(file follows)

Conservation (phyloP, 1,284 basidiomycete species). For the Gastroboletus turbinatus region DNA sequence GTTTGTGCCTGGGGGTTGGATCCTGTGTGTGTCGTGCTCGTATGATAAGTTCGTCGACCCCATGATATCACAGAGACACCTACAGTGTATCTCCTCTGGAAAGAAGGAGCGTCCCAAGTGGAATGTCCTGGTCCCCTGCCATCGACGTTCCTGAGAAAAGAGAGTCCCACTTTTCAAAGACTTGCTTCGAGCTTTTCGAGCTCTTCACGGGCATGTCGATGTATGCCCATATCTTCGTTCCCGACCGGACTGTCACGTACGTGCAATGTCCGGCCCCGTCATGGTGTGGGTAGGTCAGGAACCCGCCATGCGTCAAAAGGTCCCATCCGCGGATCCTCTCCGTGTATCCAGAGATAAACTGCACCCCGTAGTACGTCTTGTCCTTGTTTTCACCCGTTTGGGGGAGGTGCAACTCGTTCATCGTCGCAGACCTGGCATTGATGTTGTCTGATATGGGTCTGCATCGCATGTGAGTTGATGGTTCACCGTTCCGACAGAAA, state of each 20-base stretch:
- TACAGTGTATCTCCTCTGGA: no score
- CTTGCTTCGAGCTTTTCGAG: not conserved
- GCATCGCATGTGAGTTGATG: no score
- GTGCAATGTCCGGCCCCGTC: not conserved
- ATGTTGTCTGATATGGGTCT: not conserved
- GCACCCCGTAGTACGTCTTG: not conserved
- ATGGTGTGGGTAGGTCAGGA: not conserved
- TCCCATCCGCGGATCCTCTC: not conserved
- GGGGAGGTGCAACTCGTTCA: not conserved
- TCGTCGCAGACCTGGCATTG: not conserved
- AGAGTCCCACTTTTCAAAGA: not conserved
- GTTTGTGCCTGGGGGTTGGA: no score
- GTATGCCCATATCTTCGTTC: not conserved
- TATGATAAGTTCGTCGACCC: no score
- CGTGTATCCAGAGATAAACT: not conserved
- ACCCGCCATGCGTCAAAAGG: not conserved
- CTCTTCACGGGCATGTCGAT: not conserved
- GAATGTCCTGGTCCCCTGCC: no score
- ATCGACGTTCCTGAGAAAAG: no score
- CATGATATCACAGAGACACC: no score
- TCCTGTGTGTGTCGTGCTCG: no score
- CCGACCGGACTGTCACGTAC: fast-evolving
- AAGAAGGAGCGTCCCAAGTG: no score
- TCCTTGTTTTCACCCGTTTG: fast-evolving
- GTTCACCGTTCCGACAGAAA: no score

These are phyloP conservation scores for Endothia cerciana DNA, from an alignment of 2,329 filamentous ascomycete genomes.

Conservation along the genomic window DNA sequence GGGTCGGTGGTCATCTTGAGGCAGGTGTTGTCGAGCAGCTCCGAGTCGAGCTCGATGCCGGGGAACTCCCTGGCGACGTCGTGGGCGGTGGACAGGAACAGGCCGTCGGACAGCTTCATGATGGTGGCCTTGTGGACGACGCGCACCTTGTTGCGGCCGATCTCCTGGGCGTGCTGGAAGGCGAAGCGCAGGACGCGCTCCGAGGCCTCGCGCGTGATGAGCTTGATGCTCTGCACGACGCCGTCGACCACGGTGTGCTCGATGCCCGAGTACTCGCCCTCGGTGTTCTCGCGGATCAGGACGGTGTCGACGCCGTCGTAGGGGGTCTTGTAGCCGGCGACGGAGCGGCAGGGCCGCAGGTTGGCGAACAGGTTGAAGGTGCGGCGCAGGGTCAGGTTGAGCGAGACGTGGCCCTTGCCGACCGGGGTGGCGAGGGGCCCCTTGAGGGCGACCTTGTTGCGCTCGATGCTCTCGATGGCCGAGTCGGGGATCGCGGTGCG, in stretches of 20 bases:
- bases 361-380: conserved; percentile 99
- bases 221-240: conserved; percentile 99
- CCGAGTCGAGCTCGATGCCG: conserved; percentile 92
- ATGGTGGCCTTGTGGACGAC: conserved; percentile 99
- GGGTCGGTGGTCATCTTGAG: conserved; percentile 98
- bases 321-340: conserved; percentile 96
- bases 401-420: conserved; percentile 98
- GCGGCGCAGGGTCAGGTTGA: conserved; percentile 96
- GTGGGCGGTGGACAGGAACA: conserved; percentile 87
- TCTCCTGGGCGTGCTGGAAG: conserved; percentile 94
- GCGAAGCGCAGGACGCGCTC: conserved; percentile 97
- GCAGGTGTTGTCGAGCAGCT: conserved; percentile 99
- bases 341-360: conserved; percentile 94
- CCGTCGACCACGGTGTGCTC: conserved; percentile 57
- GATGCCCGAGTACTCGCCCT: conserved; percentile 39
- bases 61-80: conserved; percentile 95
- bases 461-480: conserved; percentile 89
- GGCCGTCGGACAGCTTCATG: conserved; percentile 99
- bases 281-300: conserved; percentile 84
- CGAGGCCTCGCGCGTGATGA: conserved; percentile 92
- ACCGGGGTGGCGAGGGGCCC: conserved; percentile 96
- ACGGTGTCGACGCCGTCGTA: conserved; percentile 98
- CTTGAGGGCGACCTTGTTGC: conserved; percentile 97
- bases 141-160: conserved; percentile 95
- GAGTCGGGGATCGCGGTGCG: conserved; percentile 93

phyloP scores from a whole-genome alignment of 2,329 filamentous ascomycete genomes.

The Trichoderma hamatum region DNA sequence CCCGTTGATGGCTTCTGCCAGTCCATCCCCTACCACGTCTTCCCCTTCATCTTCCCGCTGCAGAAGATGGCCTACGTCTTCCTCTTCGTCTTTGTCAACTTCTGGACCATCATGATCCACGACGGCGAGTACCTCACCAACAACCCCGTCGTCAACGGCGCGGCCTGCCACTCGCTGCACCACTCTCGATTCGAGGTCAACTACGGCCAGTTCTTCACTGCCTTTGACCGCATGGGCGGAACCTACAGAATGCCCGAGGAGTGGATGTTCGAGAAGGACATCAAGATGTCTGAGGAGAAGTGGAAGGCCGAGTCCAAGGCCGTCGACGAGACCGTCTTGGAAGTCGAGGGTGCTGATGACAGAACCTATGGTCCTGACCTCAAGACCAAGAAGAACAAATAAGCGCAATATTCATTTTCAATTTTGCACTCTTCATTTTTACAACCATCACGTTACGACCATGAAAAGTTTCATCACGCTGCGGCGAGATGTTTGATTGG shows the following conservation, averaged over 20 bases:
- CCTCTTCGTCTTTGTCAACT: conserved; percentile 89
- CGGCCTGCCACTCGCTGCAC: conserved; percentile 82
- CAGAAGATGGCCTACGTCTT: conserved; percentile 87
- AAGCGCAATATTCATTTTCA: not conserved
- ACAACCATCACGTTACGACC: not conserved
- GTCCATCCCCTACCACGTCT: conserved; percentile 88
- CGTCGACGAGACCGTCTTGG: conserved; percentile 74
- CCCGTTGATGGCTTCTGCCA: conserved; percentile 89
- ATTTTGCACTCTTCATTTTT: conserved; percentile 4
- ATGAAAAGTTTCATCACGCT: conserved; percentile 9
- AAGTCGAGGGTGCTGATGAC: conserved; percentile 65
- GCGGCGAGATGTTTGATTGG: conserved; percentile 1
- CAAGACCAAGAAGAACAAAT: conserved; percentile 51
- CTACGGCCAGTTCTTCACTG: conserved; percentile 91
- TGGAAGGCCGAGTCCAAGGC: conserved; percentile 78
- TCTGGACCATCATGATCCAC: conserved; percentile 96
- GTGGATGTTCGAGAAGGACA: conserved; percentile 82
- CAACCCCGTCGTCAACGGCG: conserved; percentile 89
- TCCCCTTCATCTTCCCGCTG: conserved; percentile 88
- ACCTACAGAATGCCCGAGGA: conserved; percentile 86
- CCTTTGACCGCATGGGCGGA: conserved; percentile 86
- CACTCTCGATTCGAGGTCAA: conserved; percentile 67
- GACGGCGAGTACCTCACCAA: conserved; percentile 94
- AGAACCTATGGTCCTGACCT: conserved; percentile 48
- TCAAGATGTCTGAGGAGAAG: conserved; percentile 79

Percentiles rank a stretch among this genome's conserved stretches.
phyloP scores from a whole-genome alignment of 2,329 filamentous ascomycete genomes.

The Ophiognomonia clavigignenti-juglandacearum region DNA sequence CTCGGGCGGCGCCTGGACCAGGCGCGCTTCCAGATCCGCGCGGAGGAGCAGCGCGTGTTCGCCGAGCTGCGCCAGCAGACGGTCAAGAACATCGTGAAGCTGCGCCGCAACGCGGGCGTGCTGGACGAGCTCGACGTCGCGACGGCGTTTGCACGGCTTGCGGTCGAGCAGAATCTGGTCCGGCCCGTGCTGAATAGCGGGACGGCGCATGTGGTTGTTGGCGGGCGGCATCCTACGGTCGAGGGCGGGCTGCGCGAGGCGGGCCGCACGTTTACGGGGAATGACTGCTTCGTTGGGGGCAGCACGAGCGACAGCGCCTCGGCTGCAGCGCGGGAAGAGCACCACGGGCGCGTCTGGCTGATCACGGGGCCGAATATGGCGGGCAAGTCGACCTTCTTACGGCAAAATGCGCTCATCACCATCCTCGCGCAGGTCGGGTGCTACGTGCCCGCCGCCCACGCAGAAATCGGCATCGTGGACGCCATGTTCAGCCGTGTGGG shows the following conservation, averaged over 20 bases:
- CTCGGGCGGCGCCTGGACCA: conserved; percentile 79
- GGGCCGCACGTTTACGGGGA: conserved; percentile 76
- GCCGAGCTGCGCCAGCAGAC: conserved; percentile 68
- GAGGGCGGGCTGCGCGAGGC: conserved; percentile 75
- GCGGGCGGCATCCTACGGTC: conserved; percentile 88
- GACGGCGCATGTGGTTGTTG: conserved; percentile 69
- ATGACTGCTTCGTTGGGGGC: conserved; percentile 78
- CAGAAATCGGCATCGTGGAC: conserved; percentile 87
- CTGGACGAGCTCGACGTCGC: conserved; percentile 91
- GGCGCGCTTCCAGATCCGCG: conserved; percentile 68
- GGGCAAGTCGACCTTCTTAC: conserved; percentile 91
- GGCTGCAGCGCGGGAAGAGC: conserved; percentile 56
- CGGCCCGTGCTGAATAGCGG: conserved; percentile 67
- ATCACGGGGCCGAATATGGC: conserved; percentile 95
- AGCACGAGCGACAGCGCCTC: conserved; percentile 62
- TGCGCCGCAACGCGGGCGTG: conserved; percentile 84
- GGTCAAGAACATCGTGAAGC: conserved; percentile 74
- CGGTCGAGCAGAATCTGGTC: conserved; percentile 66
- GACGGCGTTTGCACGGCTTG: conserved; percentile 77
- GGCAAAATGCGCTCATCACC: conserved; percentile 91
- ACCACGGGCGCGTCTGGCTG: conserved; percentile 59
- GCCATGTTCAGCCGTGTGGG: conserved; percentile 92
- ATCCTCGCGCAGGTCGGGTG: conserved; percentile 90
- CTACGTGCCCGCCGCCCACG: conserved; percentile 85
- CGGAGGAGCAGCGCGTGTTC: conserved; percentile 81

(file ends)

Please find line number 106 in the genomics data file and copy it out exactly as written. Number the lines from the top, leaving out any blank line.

- ATCCTCGCGCAGGTCGGGTG: conserved; percentile 90